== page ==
HRI impact analysis: As the fate of Arkansas’ private option hangs in the balance, many will be watching to see if other states face similar challenges. Nine other states are considering or actively pursuing alternative expansion options – including Pennsylvania, which is seeking federal approval for its private sector plan. Early numbers (through Jan 2) show that enrollees in the Arkansas private option tend to be younger than those who enrolled directly through the federally-facilitated exchange. While the Arkansas numbers are still preliminary, they suggest that private expansion might help balance out individual insurance risk pools in some states. Hospitals serving lower-income patients are closely watching Medicaid expansion proposals: Many face ACA payment cuts for uncompensated care, which would otherwise be partially offset by health plans or government in the form of claims payments.
Risk corridor program faces legislative challenges
ACA-mandated risk corridors, which allow the federal government to share excess profits or losses with health plans, could face legislative challenges in the coming months. The Congressional Budget Office estimates that the program will collect $16B from insurers between 2015 and 2017 – but that it will only reimburse the industry with half that amount in repayments, meaning the federal government will pocket $8B. At the same time, new analysis from the Congressional Research Service questions whether the federal government is authorized by the ACA to redistribute risk corridor payments to insurers, opening the door for modifications to the program.
HRI impact analysis: Risk corridors, along with risk adjustment and reinsurance, form the cornerstone of the ‘3Rs’ – a financial safety net meant to encourage health insurers to cover the largely unknown newly insured population. While changes to the program might be necessary to fill the ACA’s legislative gaps, a severe scaling back of the program could have negative financial consequences for the industry, possibly forcing insurers to raise premiums to offset adverse selection.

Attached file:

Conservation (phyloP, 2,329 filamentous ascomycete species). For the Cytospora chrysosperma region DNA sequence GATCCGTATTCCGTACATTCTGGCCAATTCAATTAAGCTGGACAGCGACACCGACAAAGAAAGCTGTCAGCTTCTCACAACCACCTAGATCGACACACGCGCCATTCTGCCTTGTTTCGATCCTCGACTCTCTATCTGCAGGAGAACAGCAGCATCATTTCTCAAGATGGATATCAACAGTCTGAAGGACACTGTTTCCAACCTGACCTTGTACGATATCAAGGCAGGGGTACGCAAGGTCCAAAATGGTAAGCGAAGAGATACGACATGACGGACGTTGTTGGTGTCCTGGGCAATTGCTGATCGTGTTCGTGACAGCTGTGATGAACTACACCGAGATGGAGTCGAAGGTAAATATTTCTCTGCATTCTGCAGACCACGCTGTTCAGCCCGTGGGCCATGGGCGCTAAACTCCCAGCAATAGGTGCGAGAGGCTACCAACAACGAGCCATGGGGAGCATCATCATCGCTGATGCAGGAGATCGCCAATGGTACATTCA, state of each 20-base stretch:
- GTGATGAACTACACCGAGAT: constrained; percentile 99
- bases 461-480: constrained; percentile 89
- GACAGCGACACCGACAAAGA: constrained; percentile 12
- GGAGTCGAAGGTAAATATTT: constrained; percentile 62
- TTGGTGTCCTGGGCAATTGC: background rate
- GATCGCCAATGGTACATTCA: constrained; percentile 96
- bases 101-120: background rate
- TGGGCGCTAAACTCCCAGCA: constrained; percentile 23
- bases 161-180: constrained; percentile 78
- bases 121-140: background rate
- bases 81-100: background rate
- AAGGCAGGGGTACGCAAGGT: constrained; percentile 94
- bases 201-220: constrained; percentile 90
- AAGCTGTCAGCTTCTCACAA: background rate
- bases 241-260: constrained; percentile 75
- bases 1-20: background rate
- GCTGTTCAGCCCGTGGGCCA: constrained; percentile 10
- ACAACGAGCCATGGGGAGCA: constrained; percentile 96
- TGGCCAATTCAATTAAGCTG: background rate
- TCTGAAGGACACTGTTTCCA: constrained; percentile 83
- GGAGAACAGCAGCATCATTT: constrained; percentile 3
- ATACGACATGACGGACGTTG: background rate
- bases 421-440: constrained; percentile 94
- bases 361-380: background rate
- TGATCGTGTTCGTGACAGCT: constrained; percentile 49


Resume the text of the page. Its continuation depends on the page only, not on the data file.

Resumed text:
Further delay of Medicare “two-midnight” rule could complicate workflow
The decision by CMS to partially delay for a second time its enforcement of the controversial two-midnight policy gives hospitals and health systems a temporary reprieve, although it could complicate the work providers have already undertaken to comply with the rule. Under the rule, certain hospital stays are considered by Medicare to not warrant inpatient payment if they do not span two midnights. The extension means that recovery auditor reviews for patient status will be delayed until October 1, 2014. Even so, hospitals are not entirely off the hook. While recovery auditor reviews are temporarily on hold, Medicare will continue to deny claims that are determined to be noncompliant under the rule.
HRI impact analysis: Hospitals may not like the rule - and some are fighting it in court - but many have already undertaken measures to comply with the directive. Some health systems have reprogrammed their electronic medical records to prompt physicians to indicate when they believe it is appropriate for a patient to be admitted and will require a stay of at least two midnights. Others have tapped a physician review board - often in addition to case management review - to double check medical records for the appropriate documentation and certification. The CMS delay buys hospitals additional time, but compliance with the rule is still critical because Medicare contractors can deny payment claims.